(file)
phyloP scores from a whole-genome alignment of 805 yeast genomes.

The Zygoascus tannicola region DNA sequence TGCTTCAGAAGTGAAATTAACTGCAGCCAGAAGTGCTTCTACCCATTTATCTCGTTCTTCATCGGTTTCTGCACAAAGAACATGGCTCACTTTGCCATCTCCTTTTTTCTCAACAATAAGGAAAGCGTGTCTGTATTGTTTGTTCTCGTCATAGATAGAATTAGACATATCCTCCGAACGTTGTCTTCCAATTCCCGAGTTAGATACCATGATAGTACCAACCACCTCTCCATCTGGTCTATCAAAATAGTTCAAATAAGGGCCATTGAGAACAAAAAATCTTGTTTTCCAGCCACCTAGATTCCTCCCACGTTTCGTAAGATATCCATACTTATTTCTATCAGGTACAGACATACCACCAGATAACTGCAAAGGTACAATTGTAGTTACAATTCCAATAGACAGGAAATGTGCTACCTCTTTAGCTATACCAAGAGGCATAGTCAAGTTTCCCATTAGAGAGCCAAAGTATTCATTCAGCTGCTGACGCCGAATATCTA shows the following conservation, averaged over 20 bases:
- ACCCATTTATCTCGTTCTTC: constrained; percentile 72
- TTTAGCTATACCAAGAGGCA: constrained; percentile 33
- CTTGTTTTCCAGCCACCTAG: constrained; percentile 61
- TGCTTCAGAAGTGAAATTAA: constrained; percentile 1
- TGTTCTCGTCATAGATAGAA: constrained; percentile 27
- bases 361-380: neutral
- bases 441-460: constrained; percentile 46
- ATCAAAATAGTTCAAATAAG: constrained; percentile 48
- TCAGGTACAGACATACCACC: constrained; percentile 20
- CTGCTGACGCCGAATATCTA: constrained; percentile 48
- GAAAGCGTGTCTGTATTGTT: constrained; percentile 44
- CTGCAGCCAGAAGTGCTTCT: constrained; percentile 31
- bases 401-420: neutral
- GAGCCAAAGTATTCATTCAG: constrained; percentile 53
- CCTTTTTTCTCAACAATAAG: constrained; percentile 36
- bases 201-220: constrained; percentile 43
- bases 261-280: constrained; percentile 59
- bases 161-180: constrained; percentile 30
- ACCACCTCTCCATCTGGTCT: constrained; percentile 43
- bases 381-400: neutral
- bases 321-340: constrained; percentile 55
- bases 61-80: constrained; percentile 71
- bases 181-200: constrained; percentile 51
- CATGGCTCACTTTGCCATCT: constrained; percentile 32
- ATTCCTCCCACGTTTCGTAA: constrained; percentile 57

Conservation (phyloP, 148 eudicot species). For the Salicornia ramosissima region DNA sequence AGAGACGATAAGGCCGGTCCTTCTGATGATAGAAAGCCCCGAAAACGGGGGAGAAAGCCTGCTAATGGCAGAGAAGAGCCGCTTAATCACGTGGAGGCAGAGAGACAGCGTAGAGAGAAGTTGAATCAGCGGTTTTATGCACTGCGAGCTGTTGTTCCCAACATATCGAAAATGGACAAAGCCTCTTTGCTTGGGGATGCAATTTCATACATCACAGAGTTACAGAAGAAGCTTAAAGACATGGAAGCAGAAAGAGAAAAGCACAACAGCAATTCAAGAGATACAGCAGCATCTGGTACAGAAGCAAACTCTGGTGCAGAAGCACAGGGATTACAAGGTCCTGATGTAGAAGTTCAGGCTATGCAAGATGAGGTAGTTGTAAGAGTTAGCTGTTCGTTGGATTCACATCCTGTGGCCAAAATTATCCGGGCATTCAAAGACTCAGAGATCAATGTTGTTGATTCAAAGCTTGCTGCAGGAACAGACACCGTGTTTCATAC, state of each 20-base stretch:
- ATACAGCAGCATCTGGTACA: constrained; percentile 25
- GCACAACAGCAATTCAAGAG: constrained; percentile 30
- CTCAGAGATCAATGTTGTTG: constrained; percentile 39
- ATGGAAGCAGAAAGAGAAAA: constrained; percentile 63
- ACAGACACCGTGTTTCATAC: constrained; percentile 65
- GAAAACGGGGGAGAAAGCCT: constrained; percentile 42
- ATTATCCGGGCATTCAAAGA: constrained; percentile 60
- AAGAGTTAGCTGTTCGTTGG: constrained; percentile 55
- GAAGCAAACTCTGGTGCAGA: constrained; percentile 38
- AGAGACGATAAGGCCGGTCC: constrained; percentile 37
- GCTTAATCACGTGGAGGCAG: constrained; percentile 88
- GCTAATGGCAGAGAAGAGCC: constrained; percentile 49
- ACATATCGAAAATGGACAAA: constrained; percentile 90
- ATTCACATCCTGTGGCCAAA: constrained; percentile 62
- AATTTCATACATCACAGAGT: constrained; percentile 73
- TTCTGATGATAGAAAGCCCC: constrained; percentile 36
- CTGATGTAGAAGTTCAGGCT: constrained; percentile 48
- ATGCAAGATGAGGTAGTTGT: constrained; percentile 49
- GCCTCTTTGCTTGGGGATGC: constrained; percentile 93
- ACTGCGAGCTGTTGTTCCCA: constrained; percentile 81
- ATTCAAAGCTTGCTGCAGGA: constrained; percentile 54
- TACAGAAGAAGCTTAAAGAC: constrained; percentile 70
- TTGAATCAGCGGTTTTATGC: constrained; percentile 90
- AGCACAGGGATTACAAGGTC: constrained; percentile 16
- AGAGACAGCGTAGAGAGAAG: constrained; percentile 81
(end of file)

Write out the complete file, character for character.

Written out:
phyloP scores from a whole-genome alignment of 805 yeast genomes.

The Zygoascus tannicola region DNA sequence TGCTTCAGAAGTGAAATTAACTGCAGCCAGAAGTGCTTCTACCCATTTATCTCGTTCTTCATCGGTTTCTGCACAAAGAACATGGCTCACTTTGCCATCTCCTTTTTTCTCAACAATAAGGAAAGCGTGTCTGTATTGTTTGTTCTCGTCATAGATAGAATTAGACATATCCTCCGAACGTTGTCTTCCAATTCCCGAGTTAGATACCATGATAGTACCAACCACCTCTCCATCTGGTCTATCAAAATAGTTCAAATAAGGGCCATTGAGAACAAAAAATCTTGTTTTCCAGCCACCTAGATTCCTCCCACGTTTCGTAAGATATCCATACTTATTTCTATCAGGTACAGACATACCACCAGATAACTGCAAAGGTACAATTGTAGTTACAATTCCAATAGACAGGAAATGTGCTACCTCTTTAGCTATACCAAGAGGCATAGTCAAGTTTCCCATTAGAGAGCCAAAGTATTCATTCAGCTGCTGACGCCGAATATCTA shows the following conservation, averaged over 20 bases:
- ACCCATTTATCTCGTTCTTC: constrained; percentile 72
- TTTAGCTATACCAAGAGGCA: constrained; percentile 33
- CTTGTTTTCCAGCCACCTAG: constrained; percentile 61
- TGCTTCAGAAGTGAAATTAA: constrained; percentile 1
- TGTTCTCGTCATAGATAGAA: constrained; percentile 27
- bases 361-380: neutral
- bases 441-460: constrained; percentile 46
- ATCAAAATAGTTCAAATAAG: constrained; percentile 48
- TCAGGTACAGACATACCACC: constrained; percentile 20
- CTGCTGACGCCGAATATCTA: constrained; percentile 48
- GAAAGCGTGTCTGTATTGTT: constrained; percentile 44
- CTGCAGCCAGAAGTGCTTCT: constrained; percentile 31
- bases 401-420: neutral
- GAGCCAAAGTATTCATTCAG: constrained; percentile 53
- CCTTTTTTCTCAACAATAAG: constrained; percentile 36
- bases 201-220: constrained; percentile 43
- bases 261-280: constrained; percentile 59
- bases 161-180: constrained; percentile 30
- ACCACCTCTCCATCTGGTCT: constrained; percentile 43
- bases 381-400: neutral
- bases 321-340: constrained; percentile 55
- bases 61-80: constrained; percentile 71
- bases 181-200: constrained; percentile 51
- CATGGCTCACTTTGCCATCT: constrained; percentile 32
- ATTCCTCCCACGTTTCGTAA: constrained; percentile 57

Conservation (phyloP, 148 eudicot species). For the Salicornia ramosissima region DNA sequence AGAGACGATAAGGCCGGTCCTTCTGATGATAGAAAGCCCCGAAAACGGGGGAGAAAGCCTGCTAATGGCAGAGAAGAGCCGCTTAATCACGTGGAGGCAGAGAGACAGCGTAGAGAGAAGTTGAATCAGCGGTTTTATGCACTGCGAGCTGTTGTTCCCAACATATCGAAAATGGACAAAGCCTCTTTGCTTGGGGATGCAATTTCATACATCACAGAGTTACAGAAGAAGCTTAAAGACATGGAAGCAGAAAGAGAAAAGCACAACAGCAATTCAAGAGATACAGCAGCATCTGGTACAGAAGCAAACTCTGGTGCAGAAGCACAGGGATTACAAGGTCCTGATGTAGAAGTTCAGGCTATGCAAGATGAGGTAGTTGTAAGAGTTAGCTGTTCGTTGGATTCACATCCTGTGGCCAAAATTATCCGGGCATTCAAAGACTCAGAGATCAATGTTGTTGATTCAAAGCTTGCTGCAGGAACAGACACCGTGTTTCATAC, state of each 20-base stretch:
- ATACAGCAGCATCTGGTACA: constrained; percentile 25
- GCACAACAGCAATTCAAGAG: constrained; percentile 30
- CTCAGAGATCAATGTTGTTG: constrained; percentile 39
- ATGGAAGCAGAAAGAGAAAA: constrained; percentile 63
- ACAGACACCGTGTTTCATAC: constrained; percentile 65
- GAAAACGGGGGAGAAAGCCT: constrained; percentile 42
- ATTATCCGGGCATTCAAAGA: constrained; percentile 60
- AAGAGTTAGCTGTTCGTTGG: constrained; percentile 55
- GAAGCAAACTCTGGTGCAGA: constrained; percentile 38
- AGAGACGATAAGGCCGGTCC: constrained; percentile 37
- GCTTAATCACGTGGAGGCAG: constrained; percentile 88
- GCTAATGGCAGAGAAGAGCC: constrained; percentile 49
- ACATATCGAAAATGGACAAA: constrained; percentile 90
- ATTCACATCCTGTGGCCAAA: constrained; percentile 62
- AATTTCATACATCACAGAGT: constrained; percentile 73
- TTCTGATGATAGAAAGCCCC: constrained; percentile 36
- CTGATGTAGAAGTTCAGGCT: constrained; percentile 48
- ATGCAAGATGAGGTAGTTGT: constrained; percentile 49
- GCCTCTTTGCTTGGGGATGC: constrained; percentile 93
- ACTGCGAGCTGTTGTTCCCA: constrained; percentile 81
- ATTCAAAGCTTGCTGCAGGA: constrained; percentile 54
- TACAGAAGAAGCTTAAAGAC: constrained; percentile 70
- TTGAATCAGCGGTTTTATGC: constrained; percentile 90
- AGCACAGGGATTACAAGGTC: constrained; percentile 16
- AGAGACAGCGTAGAGAGAAG: constrained; percentile 81